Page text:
Pop culture obsessives writing for the pop culture obsessed.
Pop culture obsessives writing for the pop culture obsessed.

Music In Brief

Most people first encounter Shel Silverstein as an artist and writer of children's poems and stories, but Silverstein found other outlets for his talents. A frequent cartoonist for Playboy, he parlayed his skills with words into a career as a highly sought-after writer of clever, sometimes sentimental, often silly songs. He gave Johnny Cash one of his biggest hits with "A Boy Named Sue," palled around with Kris Kristofferson and Bobby Bare, helped launch Dr. Hook & The Medicine Show on their path of destruction, and even cut some sides of his own. The Best Of Shel Silverstein: His Words His Songs His Friends (Columbia/Legacy) offers a nice survey of Silverstein's recordings, mixing his songs and readings of his beloved children's poems with hits cut by others…

A one-man phenomenon that never was, The Toms (a.k.a. Tom Marolda) cut one self-titled album in 1979. But what an album. Released, ignored, then later reclaimed by power-pop nuts, The Toms (Not Lame) is muscled-up Beatles pop at its finest, 12 songs about girls and music. This expansion of the 1997 CD keeps that version's bonus tracks and adds a whole second disc of other Marolda tracks. The too-appropriate title: Greatest Mrs…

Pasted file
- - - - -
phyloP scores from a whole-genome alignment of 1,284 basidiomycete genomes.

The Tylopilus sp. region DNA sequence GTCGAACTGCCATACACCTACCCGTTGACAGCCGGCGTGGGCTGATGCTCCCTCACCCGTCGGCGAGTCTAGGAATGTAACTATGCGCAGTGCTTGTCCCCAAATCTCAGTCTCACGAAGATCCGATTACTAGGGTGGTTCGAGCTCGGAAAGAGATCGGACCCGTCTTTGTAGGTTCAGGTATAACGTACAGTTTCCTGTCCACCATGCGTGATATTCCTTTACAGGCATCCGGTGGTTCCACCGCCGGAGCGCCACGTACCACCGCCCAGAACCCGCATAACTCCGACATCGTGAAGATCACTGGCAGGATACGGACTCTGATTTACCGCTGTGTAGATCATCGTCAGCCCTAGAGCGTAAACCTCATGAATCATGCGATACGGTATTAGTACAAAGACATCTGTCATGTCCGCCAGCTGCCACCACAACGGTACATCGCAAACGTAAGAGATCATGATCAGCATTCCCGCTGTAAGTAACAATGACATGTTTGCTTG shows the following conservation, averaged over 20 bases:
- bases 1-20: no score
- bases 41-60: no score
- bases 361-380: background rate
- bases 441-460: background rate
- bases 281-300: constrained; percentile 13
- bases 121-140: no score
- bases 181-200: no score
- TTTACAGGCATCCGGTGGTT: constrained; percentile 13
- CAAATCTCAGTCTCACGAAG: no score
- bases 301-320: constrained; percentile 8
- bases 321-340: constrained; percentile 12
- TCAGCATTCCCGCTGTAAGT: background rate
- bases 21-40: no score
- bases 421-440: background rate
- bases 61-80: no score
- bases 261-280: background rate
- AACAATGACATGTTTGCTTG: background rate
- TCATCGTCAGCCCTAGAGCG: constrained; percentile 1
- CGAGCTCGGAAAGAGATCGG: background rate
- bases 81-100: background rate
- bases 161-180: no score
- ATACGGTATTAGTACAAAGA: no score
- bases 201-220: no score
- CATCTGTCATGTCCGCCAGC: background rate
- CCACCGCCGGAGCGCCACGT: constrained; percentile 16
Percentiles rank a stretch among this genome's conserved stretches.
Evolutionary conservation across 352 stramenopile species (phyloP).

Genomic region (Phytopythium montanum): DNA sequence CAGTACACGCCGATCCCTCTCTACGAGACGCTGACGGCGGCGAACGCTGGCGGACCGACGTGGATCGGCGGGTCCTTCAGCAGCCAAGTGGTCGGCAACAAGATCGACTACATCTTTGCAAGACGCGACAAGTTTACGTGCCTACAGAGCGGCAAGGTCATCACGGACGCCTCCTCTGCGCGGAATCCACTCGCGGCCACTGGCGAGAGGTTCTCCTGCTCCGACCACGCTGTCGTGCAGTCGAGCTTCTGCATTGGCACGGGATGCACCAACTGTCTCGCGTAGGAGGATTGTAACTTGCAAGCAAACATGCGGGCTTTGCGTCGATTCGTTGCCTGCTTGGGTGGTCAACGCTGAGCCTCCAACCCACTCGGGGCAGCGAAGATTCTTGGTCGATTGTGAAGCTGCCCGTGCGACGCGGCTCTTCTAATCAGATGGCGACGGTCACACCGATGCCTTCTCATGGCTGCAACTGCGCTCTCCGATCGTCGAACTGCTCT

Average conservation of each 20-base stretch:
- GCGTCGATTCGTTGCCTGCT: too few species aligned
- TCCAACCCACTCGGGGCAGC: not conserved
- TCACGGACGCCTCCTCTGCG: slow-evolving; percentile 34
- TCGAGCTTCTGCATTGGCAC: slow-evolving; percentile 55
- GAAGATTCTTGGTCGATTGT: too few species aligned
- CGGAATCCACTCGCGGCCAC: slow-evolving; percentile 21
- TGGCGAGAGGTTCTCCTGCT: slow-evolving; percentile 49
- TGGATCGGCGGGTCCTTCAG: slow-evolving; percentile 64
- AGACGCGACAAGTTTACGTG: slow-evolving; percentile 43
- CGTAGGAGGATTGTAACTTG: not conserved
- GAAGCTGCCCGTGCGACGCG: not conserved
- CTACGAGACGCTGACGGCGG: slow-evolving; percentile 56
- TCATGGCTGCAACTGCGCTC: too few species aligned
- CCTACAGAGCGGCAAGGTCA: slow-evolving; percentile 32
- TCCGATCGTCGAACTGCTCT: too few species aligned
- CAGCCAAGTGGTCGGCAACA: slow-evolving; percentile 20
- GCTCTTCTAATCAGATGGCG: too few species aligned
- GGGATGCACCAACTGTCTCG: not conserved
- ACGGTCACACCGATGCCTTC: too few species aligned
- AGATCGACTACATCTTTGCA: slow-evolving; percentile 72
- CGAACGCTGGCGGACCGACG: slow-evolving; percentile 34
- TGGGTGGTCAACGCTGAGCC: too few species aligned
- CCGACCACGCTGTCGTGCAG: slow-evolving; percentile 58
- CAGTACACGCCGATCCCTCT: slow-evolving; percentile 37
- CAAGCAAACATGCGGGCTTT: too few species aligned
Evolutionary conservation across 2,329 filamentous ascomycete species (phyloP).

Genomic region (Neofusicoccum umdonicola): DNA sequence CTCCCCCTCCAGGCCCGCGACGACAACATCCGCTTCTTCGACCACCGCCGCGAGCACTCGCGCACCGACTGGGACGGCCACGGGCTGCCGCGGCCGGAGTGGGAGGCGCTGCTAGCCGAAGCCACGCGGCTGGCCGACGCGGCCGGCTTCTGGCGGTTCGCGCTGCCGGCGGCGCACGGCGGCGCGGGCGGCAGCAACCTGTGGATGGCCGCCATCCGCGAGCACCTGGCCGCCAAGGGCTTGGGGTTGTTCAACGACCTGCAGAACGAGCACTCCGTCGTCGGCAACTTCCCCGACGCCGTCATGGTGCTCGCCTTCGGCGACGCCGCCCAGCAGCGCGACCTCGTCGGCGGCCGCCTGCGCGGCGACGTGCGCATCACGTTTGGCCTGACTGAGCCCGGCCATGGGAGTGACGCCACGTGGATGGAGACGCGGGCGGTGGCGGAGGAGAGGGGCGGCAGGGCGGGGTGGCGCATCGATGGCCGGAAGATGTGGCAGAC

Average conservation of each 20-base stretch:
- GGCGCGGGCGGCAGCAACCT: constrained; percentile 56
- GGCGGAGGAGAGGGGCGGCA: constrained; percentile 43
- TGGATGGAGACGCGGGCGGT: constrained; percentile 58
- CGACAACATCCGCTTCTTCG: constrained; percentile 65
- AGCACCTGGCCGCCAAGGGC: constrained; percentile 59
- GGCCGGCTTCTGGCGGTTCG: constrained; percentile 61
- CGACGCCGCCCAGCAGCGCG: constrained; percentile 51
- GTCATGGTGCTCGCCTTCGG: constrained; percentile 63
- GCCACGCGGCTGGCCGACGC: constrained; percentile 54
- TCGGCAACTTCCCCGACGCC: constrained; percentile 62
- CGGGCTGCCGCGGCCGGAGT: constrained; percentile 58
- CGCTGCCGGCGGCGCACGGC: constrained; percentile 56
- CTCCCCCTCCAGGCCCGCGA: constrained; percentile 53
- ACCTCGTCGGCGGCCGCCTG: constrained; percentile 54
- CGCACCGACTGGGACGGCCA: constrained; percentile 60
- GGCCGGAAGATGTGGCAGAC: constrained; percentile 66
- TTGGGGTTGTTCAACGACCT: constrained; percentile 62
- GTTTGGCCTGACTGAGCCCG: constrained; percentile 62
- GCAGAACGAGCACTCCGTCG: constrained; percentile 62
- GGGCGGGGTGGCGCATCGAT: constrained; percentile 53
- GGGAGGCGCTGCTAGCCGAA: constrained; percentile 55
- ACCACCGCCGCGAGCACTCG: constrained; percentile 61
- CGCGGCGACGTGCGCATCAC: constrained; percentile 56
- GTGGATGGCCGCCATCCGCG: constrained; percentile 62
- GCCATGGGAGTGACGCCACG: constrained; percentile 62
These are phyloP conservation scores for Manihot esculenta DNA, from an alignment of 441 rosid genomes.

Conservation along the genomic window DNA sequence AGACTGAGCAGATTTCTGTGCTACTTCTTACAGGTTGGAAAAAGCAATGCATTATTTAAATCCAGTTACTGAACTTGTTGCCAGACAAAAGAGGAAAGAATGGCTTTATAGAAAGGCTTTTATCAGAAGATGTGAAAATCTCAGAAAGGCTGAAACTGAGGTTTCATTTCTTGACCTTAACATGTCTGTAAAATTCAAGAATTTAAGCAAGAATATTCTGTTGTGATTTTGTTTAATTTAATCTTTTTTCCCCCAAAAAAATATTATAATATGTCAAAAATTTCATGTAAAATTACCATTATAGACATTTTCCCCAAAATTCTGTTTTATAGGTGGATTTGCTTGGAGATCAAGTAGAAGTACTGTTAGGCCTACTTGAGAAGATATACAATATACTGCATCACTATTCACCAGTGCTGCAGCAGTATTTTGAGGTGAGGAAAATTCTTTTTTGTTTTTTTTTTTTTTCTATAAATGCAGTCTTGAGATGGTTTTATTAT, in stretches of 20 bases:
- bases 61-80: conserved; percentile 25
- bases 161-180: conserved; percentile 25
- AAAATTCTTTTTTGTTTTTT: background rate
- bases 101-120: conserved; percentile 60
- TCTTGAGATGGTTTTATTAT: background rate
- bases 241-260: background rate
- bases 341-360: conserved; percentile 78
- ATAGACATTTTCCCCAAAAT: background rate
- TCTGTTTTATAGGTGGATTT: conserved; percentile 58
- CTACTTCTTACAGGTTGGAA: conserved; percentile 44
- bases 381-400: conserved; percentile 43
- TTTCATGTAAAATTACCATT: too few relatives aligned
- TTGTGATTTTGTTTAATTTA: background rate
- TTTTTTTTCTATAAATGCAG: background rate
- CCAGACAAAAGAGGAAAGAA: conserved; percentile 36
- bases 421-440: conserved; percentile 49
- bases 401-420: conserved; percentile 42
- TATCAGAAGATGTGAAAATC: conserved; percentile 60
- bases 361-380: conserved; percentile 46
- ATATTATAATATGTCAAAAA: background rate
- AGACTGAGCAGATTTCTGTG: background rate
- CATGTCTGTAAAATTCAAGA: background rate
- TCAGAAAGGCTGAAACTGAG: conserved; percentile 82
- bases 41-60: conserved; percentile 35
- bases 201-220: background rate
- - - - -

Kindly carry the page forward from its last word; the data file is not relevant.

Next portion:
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A regional superstar thanks to his ubiquitous presence on Chicago's Maxwell Street, Blind Arvella Gray influenced many and entertained more, but left only a handful of singles, a compilation appearance, and a single album, 1972's The Singing Drifter (Conjuroo). It's been impossible to find for years, but a new CD corrects that while confirming Gray's talent as a charismatic performer, particularly on a hypnotic, sprawling rendition of "John Henry." And he did it all sightless, with missing fingers, and playing a dobro that doubled as a weapon against those who would rob a blind man…

Amy Rigby is now nearly a decade into her second-act career as a pop-and-country-blending singer-songwriter with a gift for joining hooks to tales of adult heartbreak and (less frequently) happiness. The new Little Fugitive (Signature Sounds) isn't quite as consistent as some of those earlier efforts, but the best songs find Rigby in top form, whether eviscerating "Needy Men" or singing the pleasures of steady, reliable, grown-up love on "That's The Time"…

Ever wish you had more time to enjoy the music of the New York subway? (Not that one guy who plays along to pre-recorded smooth jazz, but the really good performers.) NYC Subway: Songs From The Underground (Headset) offers a cross-section of New York's best busking talent, from the warm vocals of Krystle Warren to vibraphonist Sean McCaul. They tailor their work for mass consumption, so there isn't much of an edge, but it's all pleasant stuff that suggests the artists would do well if given some room to grow. And a portion of the proceeds go to the volunteer charity New York Cares, so everyone comes out a winner…

Madness is back, but don't get too excited. It's just a new covers album called The Dangermen Sessions: Volume One (V2), and it's not particularly good.